After my disastrous picture yesterday, I had to really up my game. So I did this:
Answers I got from friends on Facebook:
We function in base 10 because Chuck Norris has 10 fingers. That is the only reason
Chuck Norris knows every digit of pi.
90 degree angles are only "right" because Chuck Norris said so.
Chuck Norris once roundhouse kicked an integer. This was how fractions were invented.
Chuck Norris is his won abelian group.
X solves for Chuck Norris.
If you have better ones, please add them in the comments!
After I received my copy of Chocolate Fix, and read a blog post about using it to teach congruent triangles, I decided I wanted to do it in class.
So I spend the morning making a basic Promethean flipchart with a board, pieces and clues for 7 puzzles of increasing difficulty. After I explained the basic rules, we went over the first puzzle together. In geometry, I had them work the rest individually or with their groups. After it seemed like most of the groups were done, I had them tell me where to place 1 piece along with their reasoning of WHY that piece went where they put it.
My most frequent question today was "How do you know that it goes here and not here?" They did an amazing job of explaining their reasons, using conditional statements.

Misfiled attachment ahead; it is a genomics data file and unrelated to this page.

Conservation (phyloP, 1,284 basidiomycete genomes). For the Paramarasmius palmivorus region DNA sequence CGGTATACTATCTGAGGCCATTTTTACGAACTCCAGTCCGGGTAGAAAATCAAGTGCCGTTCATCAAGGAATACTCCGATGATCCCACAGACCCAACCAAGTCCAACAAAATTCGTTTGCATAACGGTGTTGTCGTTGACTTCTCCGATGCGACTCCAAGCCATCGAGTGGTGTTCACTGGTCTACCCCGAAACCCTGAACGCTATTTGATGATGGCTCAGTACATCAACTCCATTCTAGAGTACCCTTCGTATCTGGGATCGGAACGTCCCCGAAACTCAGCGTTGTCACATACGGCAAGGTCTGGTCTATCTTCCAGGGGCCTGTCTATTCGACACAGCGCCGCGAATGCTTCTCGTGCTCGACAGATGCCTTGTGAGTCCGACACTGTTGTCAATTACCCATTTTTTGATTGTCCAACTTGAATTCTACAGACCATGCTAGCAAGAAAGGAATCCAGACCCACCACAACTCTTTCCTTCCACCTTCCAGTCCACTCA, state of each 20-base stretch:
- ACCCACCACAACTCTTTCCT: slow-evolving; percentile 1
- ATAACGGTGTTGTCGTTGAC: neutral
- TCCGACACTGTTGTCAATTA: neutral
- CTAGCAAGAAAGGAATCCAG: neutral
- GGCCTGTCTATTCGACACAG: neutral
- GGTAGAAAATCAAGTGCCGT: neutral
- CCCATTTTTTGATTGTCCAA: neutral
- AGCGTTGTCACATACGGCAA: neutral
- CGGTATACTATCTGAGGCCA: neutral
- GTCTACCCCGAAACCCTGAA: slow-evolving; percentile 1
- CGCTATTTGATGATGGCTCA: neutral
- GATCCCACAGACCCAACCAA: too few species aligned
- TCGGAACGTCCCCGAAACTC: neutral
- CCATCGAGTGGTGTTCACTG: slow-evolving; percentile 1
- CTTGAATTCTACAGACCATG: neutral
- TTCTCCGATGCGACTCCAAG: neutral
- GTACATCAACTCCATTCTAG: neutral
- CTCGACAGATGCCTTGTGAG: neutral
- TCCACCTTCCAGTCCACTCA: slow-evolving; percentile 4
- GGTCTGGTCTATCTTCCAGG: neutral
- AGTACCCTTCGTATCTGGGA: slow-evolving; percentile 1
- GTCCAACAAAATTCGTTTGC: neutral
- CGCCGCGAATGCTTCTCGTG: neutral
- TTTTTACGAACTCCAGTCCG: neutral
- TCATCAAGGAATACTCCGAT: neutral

"If we put this piece in the top, then the pink triangle will overlap with the square and that can't happen."
We made it through all of the puzzles and had a little bit of time to talk about Mr. Vaudrey's Mullet Lesson and Mr. Kraft's Toothpicks. They were VERY excited and claimed that they would be the class to help put me on the map of math ed bloggers. I'm touched that they want to help me!
We did the same activity in pre-algebra with anticipated results. After a slow start, the kids got REALLY into it, working on white boards, paper and, one group with the physical board. They were hunched over the board, arguing animatedly about which piece went where.
Their attention waned fairly quickly when the puzzles got harder, however, because, as I've stated before, the main problem that the students in this class have is their lack of persistence. If they don't get something solved in 20 seconds, they give up. With the intermediate level puzzles, they stuck with them until they were solved: 8-10 minutes. With the advanced, they gave up after 3 and they only glanced at the expert before quitting.
Lesson for the next time I do this activity: Have several clue pages already printed out for kids who finish a puzzle early.
In between classes, I spent 45 minutes reordering objects on my Promethean Board so that colored objects and shapes would always be on top when we slid clues around.
I know how to use my time wisely!
In the second class, the kids were MUCH more interested and engaged and lasted all the way through, asking if they could play with the pieces on the board. This type of activity was CLEARLY up their alley!
I am VERY ready for this weekend. Today was a good day, but this was a VERY long and trying week.